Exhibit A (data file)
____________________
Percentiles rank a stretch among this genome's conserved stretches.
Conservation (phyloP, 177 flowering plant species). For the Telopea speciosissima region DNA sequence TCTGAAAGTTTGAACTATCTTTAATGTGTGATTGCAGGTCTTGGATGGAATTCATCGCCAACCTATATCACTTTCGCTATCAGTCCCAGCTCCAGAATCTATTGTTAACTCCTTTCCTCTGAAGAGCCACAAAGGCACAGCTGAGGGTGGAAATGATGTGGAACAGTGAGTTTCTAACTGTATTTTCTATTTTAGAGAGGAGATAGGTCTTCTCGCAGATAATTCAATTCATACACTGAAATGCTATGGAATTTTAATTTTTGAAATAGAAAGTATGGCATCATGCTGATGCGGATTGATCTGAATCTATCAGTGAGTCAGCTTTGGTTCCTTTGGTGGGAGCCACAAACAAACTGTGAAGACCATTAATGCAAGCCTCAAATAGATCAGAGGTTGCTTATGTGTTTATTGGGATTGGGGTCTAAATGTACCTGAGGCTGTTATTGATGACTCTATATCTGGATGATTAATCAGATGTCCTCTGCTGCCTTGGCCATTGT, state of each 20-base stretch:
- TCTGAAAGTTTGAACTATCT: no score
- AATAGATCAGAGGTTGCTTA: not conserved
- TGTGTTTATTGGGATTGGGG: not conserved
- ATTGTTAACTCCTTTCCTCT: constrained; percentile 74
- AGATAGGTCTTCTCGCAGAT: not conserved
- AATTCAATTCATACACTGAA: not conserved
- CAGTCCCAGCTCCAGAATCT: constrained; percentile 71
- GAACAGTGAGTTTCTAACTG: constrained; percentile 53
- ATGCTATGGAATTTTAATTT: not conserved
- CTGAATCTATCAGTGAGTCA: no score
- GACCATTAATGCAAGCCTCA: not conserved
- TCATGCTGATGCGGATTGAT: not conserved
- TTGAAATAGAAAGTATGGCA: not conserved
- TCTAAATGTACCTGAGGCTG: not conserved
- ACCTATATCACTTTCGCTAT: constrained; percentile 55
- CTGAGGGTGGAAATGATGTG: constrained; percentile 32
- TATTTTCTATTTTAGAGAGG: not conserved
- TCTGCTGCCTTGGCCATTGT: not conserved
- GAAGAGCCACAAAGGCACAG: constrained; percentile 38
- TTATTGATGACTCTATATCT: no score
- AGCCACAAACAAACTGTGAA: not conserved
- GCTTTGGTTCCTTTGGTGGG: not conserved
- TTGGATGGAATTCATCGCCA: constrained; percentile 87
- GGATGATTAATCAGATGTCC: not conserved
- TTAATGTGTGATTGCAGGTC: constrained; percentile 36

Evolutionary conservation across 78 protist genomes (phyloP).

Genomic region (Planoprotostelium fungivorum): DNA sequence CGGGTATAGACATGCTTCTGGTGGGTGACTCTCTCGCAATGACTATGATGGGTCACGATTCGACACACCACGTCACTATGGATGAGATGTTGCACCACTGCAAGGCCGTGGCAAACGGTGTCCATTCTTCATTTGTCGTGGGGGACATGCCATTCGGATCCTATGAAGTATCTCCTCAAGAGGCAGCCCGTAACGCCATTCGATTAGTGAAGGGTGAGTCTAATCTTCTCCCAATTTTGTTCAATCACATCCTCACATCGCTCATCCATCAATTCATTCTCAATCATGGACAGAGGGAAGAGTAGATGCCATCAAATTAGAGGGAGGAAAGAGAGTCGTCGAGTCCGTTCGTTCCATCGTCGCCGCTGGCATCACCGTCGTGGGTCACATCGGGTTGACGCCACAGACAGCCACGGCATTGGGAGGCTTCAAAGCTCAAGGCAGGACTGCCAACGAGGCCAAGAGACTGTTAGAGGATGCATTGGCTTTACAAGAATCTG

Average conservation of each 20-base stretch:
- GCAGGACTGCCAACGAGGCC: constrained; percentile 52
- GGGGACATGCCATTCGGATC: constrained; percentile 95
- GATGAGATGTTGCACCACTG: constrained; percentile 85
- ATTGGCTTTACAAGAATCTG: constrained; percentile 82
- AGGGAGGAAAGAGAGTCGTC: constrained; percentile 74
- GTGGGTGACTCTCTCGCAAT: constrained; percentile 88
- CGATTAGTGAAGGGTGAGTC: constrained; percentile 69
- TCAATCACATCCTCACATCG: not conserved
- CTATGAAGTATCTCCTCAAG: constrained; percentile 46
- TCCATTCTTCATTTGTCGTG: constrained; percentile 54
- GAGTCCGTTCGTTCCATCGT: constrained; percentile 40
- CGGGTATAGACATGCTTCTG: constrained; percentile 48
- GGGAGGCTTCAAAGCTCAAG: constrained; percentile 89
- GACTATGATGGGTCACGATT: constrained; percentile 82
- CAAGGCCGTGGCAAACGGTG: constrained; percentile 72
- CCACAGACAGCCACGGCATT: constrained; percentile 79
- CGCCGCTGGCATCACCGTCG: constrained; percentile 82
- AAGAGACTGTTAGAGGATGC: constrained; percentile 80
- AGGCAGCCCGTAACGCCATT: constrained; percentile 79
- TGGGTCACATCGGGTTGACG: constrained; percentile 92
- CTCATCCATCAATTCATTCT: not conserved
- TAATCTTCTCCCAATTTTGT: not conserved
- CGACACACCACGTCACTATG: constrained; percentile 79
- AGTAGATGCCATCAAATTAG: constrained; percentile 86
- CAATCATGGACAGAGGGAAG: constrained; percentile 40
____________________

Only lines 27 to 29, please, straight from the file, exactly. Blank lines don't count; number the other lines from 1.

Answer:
- TTAATGTGTGATTGCAGGTC: constrained; percentile 36

Evolutionary conservation across 78 protist genomes (phyloP).

Genomic region (Planoprotostelium fungivorum): DNA sequence CGGGTATAGACATGCTTCTGGTGGGTGACTCTCTCGCAATGACTATGATGGGTCACGATTCGACACACCACGTCACTATGGATGAGATGTTGCACCACTGCAAGGCCGTGGCAAACGGTGTCCATTCTTCATTTGTCGTGGGGGACATGCCATTCGGATCCTATGAAGTATCTCCTCAAGAGGCAGCCCGTAACGCCATTCGATTAGTGAAGGGTGAGTCTAATCTTCTCCCAATTTTGTTCAATCACATCCTCACATCGCTCATCCATCAATTCATTCTCAATCATGGACAGAGGGAAGAGTAGATGCCATCAAATTAGAGGGAGGAAAGAGAGTCGTCGAGTCCGTTCGTTCCATCGTCGCCGCTGGCATCACCGTCGTGGGTCACATCGGGTTGACGCCACAGACAGCCACGGCATTGGGAGGCTTCAAAGCTCAAGGCAGGACTGCCAACGAGGCCAAGAGACTGTTAGAGGATGCATTGGCTTTACAAGAATCTG